Everything is moving at an alarming rate, I am working on the rebrand to include more options and limiting custom orders to only 3-4 a month. With the rebrand I will be including DIY dreamcatchers and patterns for embroidery but also for crocheting your own center. I will be creating my own round weaving looms, hoping to set up classes for either form of dreamcatchers. I will be selling more accessories, lapel pins, embroidered patches, screen printed, and embroidered tote bags.
I have always been an overly positive person, dream seeker, goal accomplisher, and overly motivational to others. I feel like it’s something so many people lack in themselves that I want people to know you can do anything you set your mind to.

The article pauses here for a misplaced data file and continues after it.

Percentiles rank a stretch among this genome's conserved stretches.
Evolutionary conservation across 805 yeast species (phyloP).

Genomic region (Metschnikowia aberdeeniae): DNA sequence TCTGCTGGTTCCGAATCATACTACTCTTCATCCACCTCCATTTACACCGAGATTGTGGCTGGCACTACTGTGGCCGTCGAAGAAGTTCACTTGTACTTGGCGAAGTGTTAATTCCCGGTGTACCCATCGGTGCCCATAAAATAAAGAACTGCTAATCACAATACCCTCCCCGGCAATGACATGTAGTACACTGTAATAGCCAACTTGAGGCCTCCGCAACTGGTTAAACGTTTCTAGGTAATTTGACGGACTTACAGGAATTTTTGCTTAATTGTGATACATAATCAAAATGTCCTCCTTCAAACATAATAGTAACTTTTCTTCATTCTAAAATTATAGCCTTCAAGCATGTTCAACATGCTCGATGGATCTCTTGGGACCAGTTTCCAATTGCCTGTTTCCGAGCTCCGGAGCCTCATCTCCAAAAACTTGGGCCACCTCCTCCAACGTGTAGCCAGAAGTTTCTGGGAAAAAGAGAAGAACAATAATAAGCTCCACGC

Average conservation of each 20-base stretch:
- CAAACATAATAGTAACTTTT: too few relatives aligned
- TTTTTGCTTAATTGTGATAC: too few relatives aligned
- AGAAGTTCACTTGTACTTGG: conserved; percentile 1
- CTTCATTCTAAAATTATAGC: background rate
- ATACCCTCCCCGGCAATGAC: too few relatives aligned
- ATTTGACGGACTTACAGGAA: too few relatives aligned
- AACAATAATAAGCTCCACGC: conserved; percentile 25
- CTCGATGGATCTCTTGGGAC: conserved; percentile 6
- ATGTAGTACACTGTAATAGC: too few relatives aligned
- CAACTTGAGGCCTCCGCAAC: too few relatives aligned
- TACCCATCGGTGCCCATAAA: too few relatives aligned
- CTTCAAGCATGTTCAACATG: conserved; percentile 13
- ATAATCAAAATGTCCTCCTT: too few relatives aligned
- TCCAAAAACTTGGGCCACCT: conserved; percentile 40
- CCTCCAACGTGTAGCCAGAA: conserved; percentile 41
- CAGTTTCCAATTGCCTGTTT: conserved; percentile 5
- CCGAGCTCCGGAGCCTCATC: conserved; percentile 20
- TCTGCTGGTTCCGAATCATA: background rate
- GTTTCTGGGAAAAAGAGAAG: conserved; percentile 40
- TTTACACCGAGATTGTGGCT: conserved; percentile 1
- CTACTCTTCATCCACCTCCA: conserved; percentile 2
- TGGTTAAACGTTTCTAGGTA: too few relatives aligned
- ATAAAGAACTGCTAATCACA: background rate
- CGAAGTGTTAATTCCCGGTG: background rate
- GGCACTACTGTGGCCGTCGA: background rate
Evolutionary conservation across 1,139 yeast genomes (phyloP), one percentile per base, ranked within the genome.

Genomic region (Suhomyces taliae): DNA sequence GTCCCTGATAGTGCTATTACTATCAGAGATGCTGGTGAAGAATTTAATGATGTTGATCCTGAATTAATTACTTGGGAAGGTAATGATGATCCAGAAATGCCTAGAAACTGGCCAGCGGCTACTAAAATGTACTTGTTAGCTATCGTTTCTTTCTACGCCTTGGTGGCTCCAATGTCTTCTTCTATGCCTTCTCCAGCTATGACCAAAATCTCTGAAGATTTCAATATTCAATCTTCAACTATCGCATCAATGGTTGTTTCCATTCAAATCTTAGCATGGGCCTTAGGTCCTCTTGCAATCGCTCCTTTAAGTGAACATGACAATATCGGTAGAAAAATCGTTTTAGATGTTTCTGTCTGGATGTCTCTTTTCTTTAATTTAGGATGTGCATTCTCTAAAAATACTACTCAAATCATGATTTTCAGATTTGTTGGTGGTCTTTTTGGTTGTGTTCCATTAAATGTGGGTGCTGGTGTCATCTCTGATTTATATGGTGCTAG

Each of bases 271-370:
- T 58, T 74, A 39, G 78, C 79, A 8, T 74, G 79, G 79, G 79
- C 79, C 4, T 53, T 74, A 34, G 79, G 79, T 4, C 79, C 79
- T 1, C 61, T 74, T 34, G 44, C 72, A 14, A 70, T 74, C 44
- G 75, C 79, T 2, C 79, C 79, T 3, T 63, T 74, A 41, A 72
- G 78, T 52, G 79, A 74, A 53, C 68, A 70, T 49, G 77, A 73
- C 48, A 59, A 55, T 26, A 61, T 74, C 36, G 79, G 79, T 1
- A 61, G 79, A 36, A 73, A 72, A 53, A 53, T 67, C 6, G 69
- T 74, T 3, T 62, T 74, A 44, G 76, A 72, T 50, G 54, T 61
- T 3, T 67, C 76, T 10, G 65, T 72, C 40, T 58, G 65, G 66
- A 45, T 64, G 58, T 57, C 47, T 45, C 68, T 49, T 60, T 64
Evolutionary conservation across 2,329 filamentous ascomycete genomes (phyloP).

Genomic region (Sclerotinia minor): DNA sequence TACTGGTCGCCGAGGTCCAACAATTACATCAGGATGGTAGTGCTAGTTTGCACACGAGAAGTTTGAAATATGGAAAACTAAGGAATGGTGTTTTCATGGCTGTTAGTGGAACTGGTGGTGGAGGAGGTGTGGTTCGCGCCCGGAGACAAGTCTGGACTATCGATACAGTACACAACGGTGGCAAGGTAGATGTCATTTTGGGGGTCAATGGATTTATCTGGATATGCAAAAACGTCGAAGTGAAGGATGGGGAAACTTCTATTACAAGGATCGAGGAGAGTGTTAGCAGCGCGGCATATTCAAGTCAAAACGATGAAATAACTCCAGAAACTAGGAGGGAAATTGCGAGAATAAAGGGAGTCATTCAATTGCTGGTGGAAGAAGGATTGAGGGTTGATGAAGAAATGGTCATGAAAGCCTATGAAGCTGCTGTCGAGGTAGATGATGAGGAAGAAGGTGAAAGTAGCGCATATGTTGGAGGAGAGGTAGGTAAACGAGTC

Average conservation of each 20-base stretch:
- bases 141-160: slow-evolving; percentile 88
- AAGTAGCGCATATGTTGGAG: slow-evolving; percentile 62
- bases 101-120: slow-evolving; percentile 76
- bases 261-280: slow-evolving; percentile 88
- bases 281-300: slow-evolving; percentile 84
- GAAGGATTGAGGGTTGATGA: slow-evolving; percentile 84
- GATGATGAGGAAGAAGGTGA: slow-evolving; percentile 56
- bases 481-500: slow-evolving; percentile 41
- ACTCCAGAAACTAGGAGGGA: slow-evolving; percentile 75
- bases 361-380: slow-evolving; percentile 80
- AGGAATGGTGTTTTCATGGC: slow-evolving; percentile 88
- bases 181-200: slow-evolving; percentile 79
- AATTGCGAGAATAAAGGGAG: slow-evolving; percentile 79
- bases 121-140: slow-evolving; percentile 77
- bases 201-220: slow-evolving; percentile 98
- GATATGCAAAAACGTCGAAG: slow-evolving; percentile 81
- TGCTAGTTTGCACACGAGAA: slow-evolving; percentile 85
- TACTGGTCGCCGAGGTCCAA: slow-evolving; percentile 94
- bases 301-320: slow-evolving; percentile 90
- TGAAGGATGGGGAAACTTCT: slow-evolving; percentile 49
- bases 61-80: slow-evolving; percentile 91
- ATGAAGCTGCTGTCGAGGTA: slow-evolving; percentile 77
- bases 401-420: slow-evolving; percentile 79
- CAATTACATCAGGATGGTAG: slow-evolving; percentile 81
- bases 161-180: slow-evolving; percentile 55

Everything I bring to the shop will include something along those lines, a brand for all the dream seekers!
Thank you so much for sharing your embroidery story and process with us, Bridget! It’s great to learn more about you. I particularly enjoyed learning how you started your embroidery journey, and how you used family jewelry in your pieces. I received all of my Great Grandma Rosie’s costume jewelry, and now I’m inspired to somehow add some of those pieces to embroidery.